• We need to Biblically understand our relationship to sin.
  • We need to cast off some “works” baggage.
  • We need to dispel any notion that we can stop sinning (before our glorification).
    • In contrast to holiness denominations like Nazarenes.
  • We need to take grace as far as Paul does – where he asks, “are we to continue in sin that grace may abound?
    • This is the grace that runs wild!

 

So question one…If the Spirit indwells us, and we are new creations being sanctified in Christ, why do we sin? Is our sin outside God’s sovereignty?

  • These questions highlight an apparent disconnect between who we are and what we do.
  • They do so in at least two ways.

 

(1) The presence of sin in the believer seems to be problematic in a similar way that the presence of evil in God’s good creation is problematic.

  • In other words, how does sin live in us if we are dead to sin and alive to Christ.
  • Paul says of us, “…we who died to sin” – Romans 6:2.
  • Something dead – in this case sin – has no life.
  • Yet we know full well that sin is alive in us.
    • How then is sin really dead in us?

 

(2) Moreover, if God is a good and holy, and resides in us through the Spirit, how does sin still reside in us?

  • So like the problem of evil, sin in the believer seems to discount the power and sovereignty of God.
  • We are indwelled and sealed by the Holy Spirit.
  • We are in Christ.
  • We participate in the fellowship of the Trinity.
  • So not only are we dead to sin, but we are new creatures with new hearts.
  • And yet, none of this seems powerful enough to rid us of the presence of sin.

 

So to answer our question, we need to address both of these problems.

  • The way to answer our question and address both of these problems is to…
  • Understand Paul in Romans 5-7 through the lens of God’s extravagant grace
  • And thereby cast off the works/performance baggage that obscures it.

 

 

Indicative vs. Imperative – Casting off Works Baggage:

Let’s expose our “works” baggage.

  • Romans 6:1–2 (ESV) — 1 What shall we say then? Are we to continue in sin that grace may abound? 2 By no means! How can we who died to sin still live in it?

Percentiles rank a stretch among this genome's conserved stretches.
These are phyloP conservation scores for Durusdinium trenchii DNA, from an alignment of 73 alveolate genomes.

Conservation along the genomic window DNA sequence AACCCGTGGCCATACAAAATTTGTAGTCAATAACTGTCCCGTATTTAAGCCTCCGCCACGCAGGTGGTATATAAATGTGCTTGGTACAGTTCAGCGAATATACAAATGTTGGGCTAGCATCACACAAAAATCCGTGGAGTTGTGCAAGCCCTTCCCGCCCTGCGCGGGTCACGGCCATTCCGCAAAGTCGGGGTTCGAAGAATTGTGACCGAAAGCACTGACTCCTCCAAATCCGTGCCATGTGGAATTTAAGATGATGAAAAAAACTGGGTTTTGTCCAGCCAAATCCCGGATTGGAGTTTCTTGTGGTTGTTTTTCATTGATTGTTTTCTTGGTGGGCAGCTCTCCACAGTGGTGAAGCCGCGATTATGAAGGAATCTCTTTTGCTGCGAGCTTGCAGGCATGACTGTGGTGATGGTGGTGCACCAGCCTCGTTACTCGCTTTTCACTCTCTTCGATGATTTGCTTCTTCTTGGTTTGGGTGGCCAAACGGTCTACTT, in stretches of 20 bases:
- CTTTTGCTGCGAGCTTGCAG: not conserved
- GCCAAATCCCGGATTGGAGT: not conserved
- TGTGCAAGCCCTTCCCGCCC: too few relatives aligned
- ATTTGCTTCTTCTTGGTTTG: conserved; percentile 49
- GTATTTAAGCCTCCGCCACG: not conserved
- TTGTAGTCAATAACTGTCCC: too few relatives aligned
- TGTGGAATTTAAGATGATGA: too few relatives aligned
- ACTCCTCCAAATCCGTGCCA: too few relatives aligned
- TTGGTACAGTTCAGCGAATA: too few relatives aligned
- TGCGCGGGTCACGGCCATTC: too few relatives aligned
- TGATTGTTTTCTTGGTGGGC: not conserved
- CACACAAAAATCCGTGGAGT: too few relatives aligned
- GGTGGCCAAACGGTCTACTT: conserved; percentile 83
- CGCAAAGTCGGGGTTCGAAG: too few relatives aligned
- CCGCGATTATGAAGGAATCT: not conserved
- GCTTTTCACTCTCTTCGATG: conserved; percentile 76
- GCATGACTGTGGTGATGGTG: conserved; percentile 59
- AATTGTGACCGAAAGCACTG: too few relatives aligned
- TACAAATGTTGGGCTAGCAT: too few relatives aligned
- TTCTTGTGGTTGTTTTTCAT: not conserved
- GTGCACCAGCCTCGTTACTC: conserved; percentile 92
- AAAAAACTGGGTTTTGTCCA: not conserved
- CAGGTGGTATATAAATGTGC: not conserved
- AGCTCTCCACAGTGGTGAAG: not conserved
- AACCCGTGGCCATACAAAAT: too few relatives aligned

• Romans 6:6–7 (ESV) — 6 We know that our old self was crucified with him in order that the body of sin might be brought to nothing, so that we would no longer be enslaved to sin. 7 For one who has died has been set free from sin.

 

How do we typically apply the above verses?

  • What do they appear to teach?
  • Especially in light of what Jesus said to the women at the well – “go and sin no more”.
  • It looks like he is saying grace calls us to works – to not sin.

 

Paul goes on to apply his verses for us:

  • Romans 6:12–15 (ESV) — 12 Let not sin therefore reign in your mortal body, to make you obey its passions. 13 Do not present your members to sin as instruments for unrighteousness, but present yourselves to God as those who have been brought from death to life, and your members to God as instruments for righteousness.

 

What do we make of his application?

  • What does he seem to be saying?
  • Is he agreeing with our “works” baggage or overturning it?
  • Again, it looks like he is saying that those standing in grace are called to works – to not sin.

 

In order to make sure we don’t misinterpret these verses…

  • We need to consider a distinction Paul makes throughout Romans.

 

Paul is teaching the outworking and implications of the Gospel for believers.

  • He is telling us what has been “done” – the indicative – by Christ’s work (death, burial, resurrection).
  • And he is telling us what this “done” work of Christ means for us.
  • He is not giving us a Christian version of the law to follow!
  • He is not giving us a to do list.

 

We need to unpack this just a bit.

 

N.T. Wright frames it this way:

  • He says Paul is taking the story of the Exodus from the bondage of Egypt…
  • Israel’s receiving of the law at Sinai in the Mosaic covenant…
  • Their passing through the waters of the Red Sea and Jordan to the Promised Land.
  • And is retelling the story around the new Moses – Jesus Christ!

 

He says the new story is this:

“Romans 6 describes how Christians come through the water of baptism [the Red Sea and Jordan River] and thus leave behind the land of slavery and enter upon a new freedom (like leaving Egypt and setting off for the promised land)” – N.T. Wright.

 

This is the grace in which we now walk.

  • It is a total change in the realm in which we live!
  • In Christ we have left the wilderness and come back into the Garden – back into the Promised Land.
  • We are there and remain there whether we sin or not.
  • It is not a conditional covenant!

 

So Romans 6 is not about Paul giving us marching orders; it is about the new realm of grace in which we stand.

  • Romans 5:2 (ESV) — 2 Through him we have also obtained access by faith into this grace in which we stand [Eden and the Promised Land in Christ], and we rejoice in hope of the glory of God.
  • Romans 5:17 (ESV) — 17 For if, because of one man’s trespass, death reigned through that one man, much more will those who receive the abundance of grace and the free gift of righteousness reign in life through the one man Jesus Christ.
  • For sin will have no dominion over you [the wilderness], since you are not under law but under grace” – Romans 6:14.

 

Romans scholars put it like this:

“When Paul says we have died to sin, he is not exhorting believers to cease from sin (a command in the imperative mood); he is proclaiming to them the good news that they have died to sin (a statement of fact in the indicative mood” – Tom Schreiner.

  • “…In becoming a Christian you move from one type of humanity to the other [law/wilderness to grace/promised land], and you should never think of yourself in the original mode again” – N.T. Wright.